Thursday, August 19, 2010

5 Questions: Floating Laboratories Founder Kevin Harris

Posted By on Thu, Aug 19, 2010 at 3:01 PM

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click to enlarge Harris - JOSH LEVI
  • Josh Levi
  • Harris

3. For every event that has been put on at Floating Laboratories, you have showcased your work. Serving not only as an art space, but a personal studio/think tank -- was this your intent? What is your focus musically/artistically, and what differentiates it from other disciplines that you are interested in? My immediate focus is on sound installation and composition, but I am also very interested in sculpture, video and circuit design at the moment. In the broadest sense, my focus has always been on providing people with the type of stimuli that can potentially change the way they perceive the world. This is what gives me a reason to make art - before decisions are made about media or content. From this perspective, there is no difference between building an object and playing piano. It is me trying to confront my own preconceptions, learn from this process, and somehow communicate it to others through art. There is a certain humility that comes from being impacted by something you don't quite understand. It is always my hope that once humbled by confusion, then acceptance, people will be more thoughtful in the way they approach other aspects of their lives, from relationships to social and political conflicts.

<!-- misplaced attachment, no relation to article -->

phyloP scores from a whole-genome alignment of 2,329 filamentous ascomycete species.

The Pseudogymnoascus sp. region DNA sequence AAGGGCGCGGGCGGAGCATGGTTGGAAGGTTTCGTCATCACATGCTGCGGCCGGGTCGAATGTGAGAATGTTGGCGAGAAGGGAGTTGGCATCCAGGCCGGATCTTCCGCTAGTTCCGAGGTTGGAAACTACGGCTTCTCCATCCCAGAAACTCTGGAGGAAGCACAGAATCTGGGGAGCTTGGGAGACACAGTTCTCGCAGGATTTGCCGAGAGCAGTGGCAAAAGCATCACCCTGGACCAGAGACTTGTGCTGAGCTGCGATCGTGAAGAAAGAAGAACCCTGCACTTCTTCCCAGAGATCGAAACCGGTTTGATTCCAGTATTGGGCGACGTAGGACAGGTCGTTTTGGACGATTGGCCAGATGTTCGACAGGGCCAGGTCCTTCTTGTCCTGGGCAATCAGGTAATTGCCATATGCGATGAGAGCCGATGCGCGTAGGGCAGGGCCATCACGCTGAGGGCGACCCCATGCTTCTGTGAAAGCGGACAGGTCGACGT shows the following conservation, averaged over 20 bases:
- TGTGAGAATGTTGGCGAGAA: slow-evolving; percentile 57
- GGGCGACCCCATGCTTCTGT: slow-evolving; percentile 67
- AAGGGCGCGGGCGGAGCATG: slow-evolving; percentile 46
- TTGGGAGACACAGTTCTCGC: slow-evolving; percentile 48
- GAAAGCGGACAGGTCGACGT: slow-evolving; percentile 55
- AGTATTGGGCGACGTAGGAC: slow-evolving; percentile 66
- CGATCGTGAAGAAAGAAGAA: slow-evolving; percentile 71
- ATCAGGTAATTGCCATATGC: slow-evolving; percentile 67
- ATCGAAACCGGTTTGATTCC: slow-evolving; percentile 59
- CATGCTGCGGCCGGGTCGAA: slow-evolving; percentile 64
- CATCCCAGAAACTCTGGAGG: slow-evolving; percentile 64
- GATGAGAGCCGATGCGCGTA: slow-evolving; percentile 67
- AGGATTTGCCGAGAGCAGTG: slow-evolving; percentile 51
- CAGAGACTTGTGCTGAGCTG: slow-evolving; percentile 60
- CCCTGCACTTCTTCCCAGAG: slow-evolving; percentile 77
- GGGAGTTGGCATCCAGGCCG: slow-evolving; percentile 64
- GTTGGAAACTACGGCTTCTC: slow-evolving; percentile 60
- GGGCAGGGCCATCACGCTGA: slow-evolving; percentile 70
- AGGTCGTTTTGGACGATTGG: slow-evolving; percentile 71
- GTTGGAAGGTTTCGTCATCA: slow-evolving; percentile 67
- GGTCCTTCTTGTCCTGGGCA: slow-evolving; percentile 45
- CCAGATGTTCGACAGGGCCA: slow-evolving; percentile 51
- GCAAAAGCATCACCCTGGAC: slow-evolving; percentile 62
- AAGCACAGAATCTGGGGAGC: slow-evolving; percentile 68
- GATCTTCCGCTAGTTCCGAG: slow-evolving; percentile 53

It is only when decisions need to be made with regard to technical aspects within respective disciplines that differences between these disciplines arise. For example, my approach to music and sound is very dependent on the emotional impact it has for a listener and only relates to cultural nuance in so far as technology and instrumentation is concerned. Visual art for me relies heavily on a certain language which tries to explain a specific condition of our culture. I also like bright colors.

4. As prices skyrocket in cities such as New York and San Francisco , artists have been fleeing to set up shop in more affordable cities (i.e. Baltimore , Detroit , and St. Louis ). As the operator of a fairly successful up-and-coming arts space, what words of inspiration/advice can you share on the issues of St. Louis and its available cheap spaces, enthusiasm towards grassroot ethics and blooming art/music community.

I love St. Louis, and I don't blame people for moving here. True, St Louis is cheap compared to other cities. However, what is cheap for one person is always unaffordable for someone else. This is the world we live in.

While I am no expert on issues of urban planning, I do know that I don't want to live in a city with Starbucks and Borders on every corner. Conversely, I don't want to live in a city dominated by fashionable coffee shops where everyone has the same "interesting" haircut.

5. As the founder of a community-oriented arts space, what are your plans for the future i.e. musically, artistically, curatorially? Who are you involved with and who would you like to work with?

I would like to work with someone who knows how to operate a giant crane.

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